The goal of our research project was therefore to develop assays for the measurement of autoantibodies to GLUT-2 and ICA12/SOX13 based on radio-labelled recombinant antigens expressedin vitroorin vivoin a eukaryotic system and to validate the presence of these two putative autoantigens in a cohort of type 1 diabetes patients.
Material and Methods
Sera: Sera from 100 newly diagnosed type 1 diabetes patients and 57 non diabetic age matched controls were used in the pilot test experiments. As a positive control serum for the GLUT2 antibody test a polyclonal rabbit anti-human GLUT2 antibody was used (Chemicon).
The cDNA encoding the full length human GLUT-2 cDNA (GeneBank accession number J03810) and two overlapping cDNAs spanning the entire open reading frame of ICA12/SOX13 (GeneBank accession number AF098915) were obtained from purified human pancreatic islets. Total RNA was extracted from cells with RNeasy spin columns and reverse transcribed with SuperScript RNAse H- reverse transcriptase (GIBCO) using an oligo-dT primer. Sequence specific PCR was then performed to amplify GLUT2 and ICA12/SOX13 cDNAs. These were then analysed by agarose gel electrophoresis, gel purified with AgarAce (Promega) and ligated directly into the pGEM-T-easy plasmid vector (Promega).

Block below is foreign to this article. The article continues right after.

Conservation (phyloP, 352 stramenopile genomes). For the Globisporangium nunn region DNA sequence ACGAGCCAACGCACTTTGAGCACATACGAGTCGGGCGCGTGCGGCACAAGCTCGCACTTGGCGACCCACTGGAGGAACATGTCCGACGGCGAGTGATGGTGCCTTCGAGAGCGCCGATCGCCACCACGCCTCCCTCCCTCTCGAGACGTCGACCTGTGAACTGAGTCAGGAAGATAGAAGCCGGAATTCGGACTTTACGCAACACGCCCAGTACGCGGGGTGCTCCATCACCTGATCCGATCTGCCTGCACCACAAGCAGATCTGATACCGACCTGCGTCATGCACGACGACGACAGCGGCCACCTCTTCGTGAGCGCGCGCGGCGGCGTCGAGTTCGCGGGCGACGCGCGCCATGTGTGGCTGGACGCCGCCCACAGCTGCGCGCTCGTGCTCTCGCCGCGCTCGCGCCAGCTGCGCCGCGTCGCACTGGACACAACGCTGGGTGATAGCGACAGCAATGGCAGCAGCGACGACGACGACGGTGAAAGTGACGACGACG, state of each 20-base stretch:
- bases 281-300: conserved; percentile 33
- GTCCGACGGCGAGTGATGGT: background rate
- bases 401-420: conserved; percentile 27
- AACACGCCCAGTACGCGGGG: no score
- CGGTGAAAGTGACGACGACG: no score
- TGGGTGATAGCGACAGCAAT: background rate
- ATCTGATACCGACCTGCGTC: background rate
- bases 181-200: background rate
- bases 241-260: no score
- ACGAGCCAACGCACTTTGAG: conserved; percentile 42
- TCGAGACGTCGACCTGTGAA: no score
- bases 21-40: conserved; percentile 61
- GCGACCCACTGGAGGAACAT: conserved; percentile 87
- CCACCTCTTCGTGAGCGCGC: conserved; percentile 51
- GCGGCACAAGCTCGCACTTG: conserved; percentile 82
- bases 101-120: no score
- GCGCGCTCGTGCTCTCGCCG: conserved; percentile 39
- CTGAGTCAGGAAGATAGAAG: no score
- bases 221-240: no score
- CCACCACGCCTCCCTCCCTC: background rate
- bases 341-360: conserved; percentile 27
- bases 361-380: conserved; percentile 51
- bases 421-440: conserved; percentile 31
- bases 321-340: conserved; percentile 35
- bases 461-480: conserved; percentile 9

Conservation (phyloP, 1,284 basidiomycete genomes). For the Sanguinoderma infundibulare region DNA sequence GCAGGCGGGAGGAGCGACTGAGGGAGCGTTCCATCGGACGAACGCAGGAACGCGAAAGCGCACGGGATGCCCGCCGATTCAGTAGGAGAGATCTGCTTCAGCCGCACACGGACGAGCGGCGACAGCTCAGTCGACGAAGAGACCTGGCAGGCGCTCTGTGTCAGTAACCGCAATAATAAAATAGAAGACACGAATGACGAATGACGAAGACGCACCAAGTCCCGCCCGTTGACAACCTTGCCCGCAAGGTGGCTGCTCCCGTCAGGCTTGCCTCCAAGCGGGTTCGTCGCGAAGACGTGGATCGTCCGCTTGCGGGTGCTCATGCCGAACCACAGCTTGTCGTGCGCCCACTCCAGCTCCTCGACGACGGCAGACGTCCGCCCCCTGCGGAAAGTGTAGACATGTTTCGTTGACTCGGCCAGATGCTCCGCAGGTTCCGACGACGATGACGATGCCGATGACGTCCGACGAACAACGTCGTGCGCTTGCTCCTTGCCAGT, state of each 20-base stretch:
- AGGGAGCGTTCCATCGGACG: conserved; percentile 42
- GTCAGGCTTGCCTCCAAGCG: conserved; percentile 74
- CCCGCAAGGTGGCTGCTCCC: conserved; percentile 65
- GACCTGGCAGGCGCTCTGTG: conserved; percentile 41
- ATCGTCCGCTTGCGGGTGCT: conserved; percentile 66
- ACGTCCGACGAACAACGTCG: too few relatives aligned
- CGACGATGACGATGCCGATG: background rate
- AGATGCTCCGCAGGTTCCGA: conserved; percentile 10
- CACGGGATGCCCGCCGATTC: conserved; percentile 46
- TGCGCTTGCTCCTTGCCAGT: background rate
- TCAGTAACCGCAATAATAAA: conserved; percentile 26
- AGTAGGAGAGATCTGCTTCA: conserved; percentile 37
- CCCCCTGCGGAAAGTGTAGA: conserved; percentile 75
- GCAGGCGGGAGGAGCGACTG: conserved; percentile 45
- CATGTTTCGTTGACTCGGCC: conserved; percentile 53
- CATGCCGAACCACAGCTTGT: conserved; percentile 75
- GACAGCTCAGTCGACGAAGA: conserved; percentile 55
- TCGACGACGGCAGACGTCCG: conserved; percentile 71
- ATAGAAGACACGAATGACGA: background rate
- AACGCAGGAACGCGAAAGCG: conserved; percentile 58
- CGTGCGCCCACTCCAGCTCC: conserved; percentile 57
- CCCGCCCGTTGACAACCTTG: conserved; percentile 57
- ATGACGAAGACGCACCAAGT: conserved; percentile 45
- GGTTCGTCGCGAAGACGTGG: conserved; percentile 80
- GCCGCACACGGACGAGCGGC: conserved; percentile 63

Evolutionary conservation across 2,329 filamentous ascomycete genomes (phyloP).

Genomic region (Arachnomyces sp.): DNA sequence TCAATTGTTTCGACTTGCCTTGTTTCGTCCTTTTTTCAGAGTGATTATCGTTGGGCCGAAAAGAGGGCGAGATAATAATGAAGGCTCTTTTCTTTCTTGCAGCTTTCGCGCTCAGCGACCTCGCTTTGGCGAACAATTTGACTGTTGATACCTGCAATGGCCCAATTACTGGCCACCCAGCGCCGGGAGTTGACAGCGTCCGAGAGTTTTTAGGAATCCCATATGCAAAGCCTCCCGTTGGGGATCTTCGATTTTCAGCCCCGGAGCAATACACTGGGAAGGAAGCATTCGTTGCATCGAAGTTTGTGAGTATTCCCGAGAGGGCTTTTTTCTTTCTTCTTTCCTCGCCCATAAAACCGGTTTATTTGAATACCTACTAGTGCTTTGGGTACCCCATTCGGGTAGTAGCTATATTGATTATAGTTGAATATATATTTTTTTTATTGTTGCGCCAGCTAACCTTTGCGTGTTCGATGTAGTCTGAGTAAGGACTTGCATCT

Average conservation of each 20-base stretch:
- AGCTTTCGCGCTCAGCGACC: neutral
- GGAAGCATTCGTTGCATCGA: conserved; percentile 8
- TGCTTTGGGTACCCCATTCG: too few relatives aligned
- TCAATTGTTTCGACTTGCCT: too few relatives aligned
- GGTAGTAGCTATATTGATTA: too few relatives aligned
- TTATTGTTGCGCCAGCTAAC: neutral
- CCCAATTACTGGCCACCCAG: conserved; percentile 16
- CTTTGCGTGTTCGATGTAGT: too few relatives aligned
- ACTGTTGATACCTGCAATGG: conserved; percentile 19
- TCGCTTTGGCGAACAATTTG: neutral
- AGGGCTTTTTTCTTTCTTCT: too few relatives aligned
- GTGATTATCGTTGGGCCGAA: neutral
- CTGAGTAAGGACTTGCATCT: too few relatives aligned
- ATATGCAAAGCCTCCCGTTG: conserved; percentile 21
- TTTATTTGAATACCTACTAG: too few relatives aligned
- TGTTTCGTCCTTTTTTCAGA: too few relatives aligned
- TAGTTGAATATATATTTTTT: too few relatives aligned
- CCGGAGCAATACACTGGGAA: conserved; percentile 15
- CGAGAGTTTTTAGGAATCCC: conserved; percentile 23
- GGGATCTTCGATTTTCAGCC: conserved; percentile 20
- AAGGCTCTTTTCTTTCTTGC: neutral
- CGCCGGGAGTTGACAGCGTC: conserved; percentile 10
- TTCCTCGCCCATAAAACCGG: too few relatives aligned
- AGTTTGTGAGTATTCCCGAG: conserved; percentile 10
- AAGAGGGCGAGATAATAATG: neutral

The ligation reaction was transformed into competent E. Colii cells of the X.L. Blue MRF' strain (Stratagene) and plated on agar plate containing ampicillin as selective agent. Several bacterial clones were subsequently grown in LB medium and plasmid DNA extracted with Quantum-prep spin columns (Biorad). Clones containing cDNA were identified by DNA restriction analysis.
The GLUT2 cDNA was re-amplified with appropriate primers for subcloning into the pSPUTK plasmid vector. This vector contains an optimised leader sequence downstream of the SP6 phage promoter and allows the efficient transcription and translation of cloned cDNAsin vitro.